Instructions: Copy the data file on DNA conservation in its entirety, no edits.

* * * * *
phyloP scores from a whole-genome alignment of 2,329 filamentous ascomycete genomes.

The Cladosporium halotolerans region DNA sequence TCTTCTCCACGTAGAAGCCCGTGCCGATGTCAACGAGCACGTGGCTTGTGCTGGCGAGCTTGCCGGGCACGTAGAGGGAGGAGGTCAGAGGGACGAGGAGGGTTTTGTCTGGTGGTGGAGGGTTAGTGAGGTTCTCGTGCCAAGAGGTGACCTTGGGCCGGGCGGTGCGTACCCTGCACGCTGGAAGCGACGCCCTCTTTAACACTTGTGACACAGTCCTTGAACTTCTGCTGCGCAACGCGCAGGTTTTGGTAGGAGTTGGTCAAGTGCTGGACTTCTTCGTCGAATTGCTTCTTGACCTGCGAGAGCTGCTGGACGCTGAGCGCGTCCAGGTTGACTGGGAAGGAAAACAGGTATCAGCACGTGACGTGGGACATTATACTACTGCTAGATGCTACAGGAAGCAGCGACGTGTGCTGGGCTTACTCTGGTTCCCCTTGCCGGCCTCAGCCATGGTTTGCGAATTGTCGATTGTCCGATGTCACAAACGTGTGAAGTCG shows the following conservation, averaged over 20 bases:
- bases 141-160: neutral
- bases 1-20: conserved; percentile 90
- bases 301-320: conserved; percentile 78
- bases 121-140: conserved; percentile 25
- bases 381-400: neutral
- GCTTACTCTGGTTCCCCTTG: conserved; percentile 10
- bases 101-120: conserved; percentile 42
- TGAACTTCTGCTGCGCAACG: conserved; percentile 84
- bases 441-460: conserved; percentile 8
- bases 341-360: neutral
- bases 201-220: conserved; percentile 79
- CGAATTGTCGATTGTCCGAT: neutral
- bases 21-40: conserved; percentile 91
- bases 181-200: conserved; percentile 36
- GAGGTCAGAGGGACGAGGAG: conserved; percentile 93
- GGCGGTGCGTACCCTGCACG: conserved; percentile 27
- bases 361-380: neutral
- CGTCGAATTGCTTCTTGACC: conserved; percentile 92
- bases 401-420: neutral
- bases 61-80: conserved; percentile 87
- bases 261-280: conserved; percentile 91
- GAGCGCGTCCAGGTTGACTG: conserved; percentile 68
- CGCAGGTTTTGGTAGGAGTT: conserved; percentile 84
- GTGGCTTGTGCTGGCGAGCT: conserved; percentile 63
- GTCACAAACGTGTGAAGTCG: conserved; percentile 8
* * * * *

phyloP scores from a whole-genome alignment of 2,329 filamentous ascomycete genomes.

The Cladosporium halotolerans region DNA sequence TCTTCTCCACGTAGAAGCCCGTGCCGATGTCAACGAGCACGTGGCTTGTGCTGGCGAGCTTGCCGGGCACGTAGAGGGAGGAGGTCAGAGGGACGAGGAGGGTTTTGTCTGGTGGTGGAGGGTTAGTGAGGTTCTCGTGCCAAGAGGTGACCTTGGGCCGGGCGGTGCGTACCCTGCACGCTGGAAGCGACGCCCTCTTTAACACTTGTGACACAGTCCTTGAACTTCTGCTGCGCAACGCGCAGGTTTTGGTAGGAGTTGGTCAAGTGCTGGACTTCTTCGTCGAATTGCTTCTTGACCTGCGAGAGCTGCTGGACGCTGAGCGCGTCCAGGTTGACTGGGAAGGAAAACAGGTATCAGCACGTGACGTGGGACATTATACTACTGCTAGATGCTACAGGAAGCAGCGACGTGTGCTGGGCTTACTCTGGTTCCCCTTGCCGGCCTCAGCCATGGTTTGCGAATTGTCGATTGTCCGATGTCACAAACGTGTGAAGTCG shows the following conservation, averaged over 20 bases:
- bases 141-160: neutral
- bases 1-20: conserved; percentile 90
- bases 301-320: conserved; percentile 78
- bases 121-140: conserved; percentile 25
- bases 381-400: neutral
- GCTTACTCTGGTTCCCCTTG: conserved; percentile 10
- bases 101-120: conserved; percentile 42
- TGAACTTCTGCTGCGCAACG: conserved; percentile 84
- bases 441-460: conserved; percentile 8
- bases 341-360: neutral
- bases 201-220: conserved; percentile 79
- CGAATTGTCGATTGTCCGAT: neutral
- bases 21-40: conserved; percentile 91
- bases 181-200: conserved; percentile 36
- GAGGTCAGAGGGACGAGGAG: conserved; percentile 93
- GGCGGTGCGTACCCTGCACG: conserved; percentile 27
- bases 361-380: neutral
- CGTCGAATTGCTTCTTGACC: conserved; percentile 92
- bases 401-420: neutral
- bases 61-80: conserved; percentile 87
- bases 261-280: conserved; percentile 91
- GAGCGCGTCCAGGTTGACTG: conserved; percentile 68
- CGCAGGTTTTGGTAGGAGTT: conserved; percentile 84
- GTGGCTTGTGCTGGCGAGCT: conserved; percentile 63
- GTCACAAACGTGTGAAGTCG: conserved; percentile 8